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Table of Contents

  1. Topic pack - Microeconomics - introduction
  2. 1.1 Competitive Markets: Demand and Supply
  3. 1.1 Competitive Markets: Demand and Supply - notes
  4. 1.1 Competitive markets - questions
  5. 1.1 Competitive markets - simulations and activities
  6. 1.2 Elasticities
  7. 1.2 Elasticities - notes
  8. Section 1.2 Elasticities - questions
  9. Section 1.2 Elasticities - simulations and activities
  10. 1.3 Government intervention
  11. 1.3 Government Intervention - notes
  12. 1.3 Government intervention - questions
  13. 1.3 Government intervention - simulations and activities
  14. 1.4 Market failure
  15. 1.4 Market failure - notes
    1. The meaning of externalities
    2. Types of externalities
    3. How do externalities affect allocative efficiency?
    4. Negative externalities of production
    5. Negative externalities of consumption
    6. The economic theory of traffic congestion
    7. Demerit goods
    8. Government responses - demerit goods
    9. Possible government responses to externalities
    10. Direct government provision
    11. Extension of property rights
    12. Taxes and subsidies
    13. Tradeable pollution rights
    14. Regulation, legislation and direct controls
    15. Positive externalities of production
    16. Positive externalities of consumption
    17. Merit goods
    18. Why might merit goods be underprovided by the market?
    19. Government responses - merit goods
    20. Public goods
    21. Common access resources & sustainability
    22. The tragedy of the Commons
    23. Common access resources in practice
    24. Sustainability
    25. Threats to Sustainability
    26. The threat to sustainability from the use of fossil fuels
    27. The threat to sustainability from poverty
    28. Government responses to threats to sustainability
    29. Cap and Trade Schemes
    30. Promoting Clean Technologies
    31. The 'dirty side' of cleaner technologies
    32. International responses to threats to sustainability
    33. Asymmetric information
    34. Abuse of monopoly power
    35. Inequality
  16. Section 1.4 Market failure - questions
  17. Section 1.4 Market failure - simulations and activities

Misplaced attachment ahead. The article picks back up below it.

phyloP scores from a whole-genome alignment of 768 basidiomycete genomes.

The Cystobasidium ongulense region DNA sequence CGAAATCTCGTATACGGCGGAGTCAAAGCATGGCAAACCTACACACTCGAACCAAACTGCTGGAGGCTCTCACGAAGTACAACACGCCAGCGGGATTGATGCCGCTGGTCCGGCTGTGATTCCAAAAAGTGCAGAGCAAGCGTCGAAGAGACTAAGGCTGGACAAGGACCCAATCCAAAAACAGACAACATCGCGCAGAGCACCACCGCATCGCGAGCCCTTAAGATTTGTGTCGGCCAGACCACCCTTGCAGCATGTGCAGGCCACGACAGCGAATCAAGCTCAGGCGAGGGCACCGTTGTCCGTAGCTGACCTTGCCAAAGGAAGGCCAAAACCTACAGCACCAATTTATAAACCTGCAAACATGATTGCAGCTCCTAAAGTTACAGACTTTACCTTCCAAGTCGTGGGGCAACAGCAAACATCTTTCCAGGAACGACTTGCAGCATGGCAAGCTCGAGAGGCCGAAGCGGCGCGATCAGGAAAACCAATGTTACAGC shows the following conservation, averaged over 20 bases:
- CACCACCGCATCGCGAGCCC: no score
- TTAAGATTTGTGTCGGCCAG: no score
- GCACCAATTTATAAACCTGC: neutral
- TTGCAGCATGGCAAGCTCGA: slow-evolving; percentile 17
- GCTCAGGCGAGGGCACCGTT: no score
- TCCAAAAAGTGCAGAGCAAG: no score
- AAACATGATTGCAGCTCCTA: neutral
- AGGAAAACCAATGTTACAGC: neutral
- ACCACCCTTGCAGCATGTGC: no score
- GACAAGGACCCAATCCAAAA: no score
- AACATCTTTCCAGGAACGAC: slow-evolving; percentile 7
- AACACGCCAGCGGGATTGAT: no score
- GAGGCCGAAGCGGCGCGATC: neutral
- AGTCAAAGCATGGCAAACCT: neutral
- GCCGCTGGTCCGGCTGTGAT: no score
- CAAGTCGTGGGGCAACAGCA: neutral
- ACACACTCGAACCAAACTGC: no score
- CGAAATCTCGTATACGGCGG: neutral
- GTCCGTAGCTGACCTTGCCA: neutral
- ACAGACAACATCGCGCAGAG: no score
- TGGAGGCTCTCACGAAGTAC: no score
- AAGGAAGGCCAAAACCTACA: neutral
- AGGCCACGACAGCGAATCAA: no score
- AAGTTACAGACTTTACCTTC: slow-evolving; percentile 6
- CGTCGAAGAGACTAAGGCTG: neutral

18. 1.5 Theory of the firm
  19. 1.5 Theory of the firm - notes (HL only)
  20. Section 1.5 Theory of the firm - questions
  21. Section 1.5 Theory of the firm - simulations and activities
  22. Print View

The threat to sustainability from poverty

Syllabus: Discuss the view that the existence of poverty in economically less developed countries creates negative externalities through overexploitation of land for agriculture, and that this poses a threat to sustainability.

Population increases are both a consequence, and cause, of increasing poverty and low standards of living around the world, especially in Asia and Africa. As populations increase the demand on common access resources intensifies resulting in extensive negative externalities which threatens sustainability.

With the world's population surpassing 7 billion people in 2011, the global impact is huge.

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Read the following article and reflect on the implications for sustainable development resulting from population growth.

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The World Bank periodically prepares poverty assessments of countries in which it has an active programme, in close collaboration with national institutions and other development agencies. The data it records is presented in a series of datasets on its website.

Examine the following datasets and featured indicators and identify the major links between poverty and reliance on agriculture.

For the 70% of the world's poor who live in rural areas, agriculture is the main source of income and employment. The depletion and degradation of natural resources poses serious challenges to producing enough food and other agricultural products to sustain local livelihoods, but also to meet the needs of urban populations which rely on this supply.

Where low-income rural populations rely on subsistence agriculture, the likelihood is that common access resources will become depleted, unless there is some form of community collaboration along the lines suggested by Elinor Ostrom. Sustainability of resources may be lost if poor communities are forced to sell land and resources, such as forests, to external private corporations who do not have the interests of the local community as a priority, but need to satisfy their shareholders. Logging companies, for example, will wish to maximise their utilisation of timber resources taking only their private costs into consideration, ignoring the external costs to the local population. As a consequence, there will be overexploitation of timber and deforestation creating negative externalities such soil erosion, landslides, flooding and loss of bio-diversity.

The World Bank is one of the key promoters and financiers of environmental upgrading in the developing world. The following dataset covers forests, biodiversity, emissions, and pollution.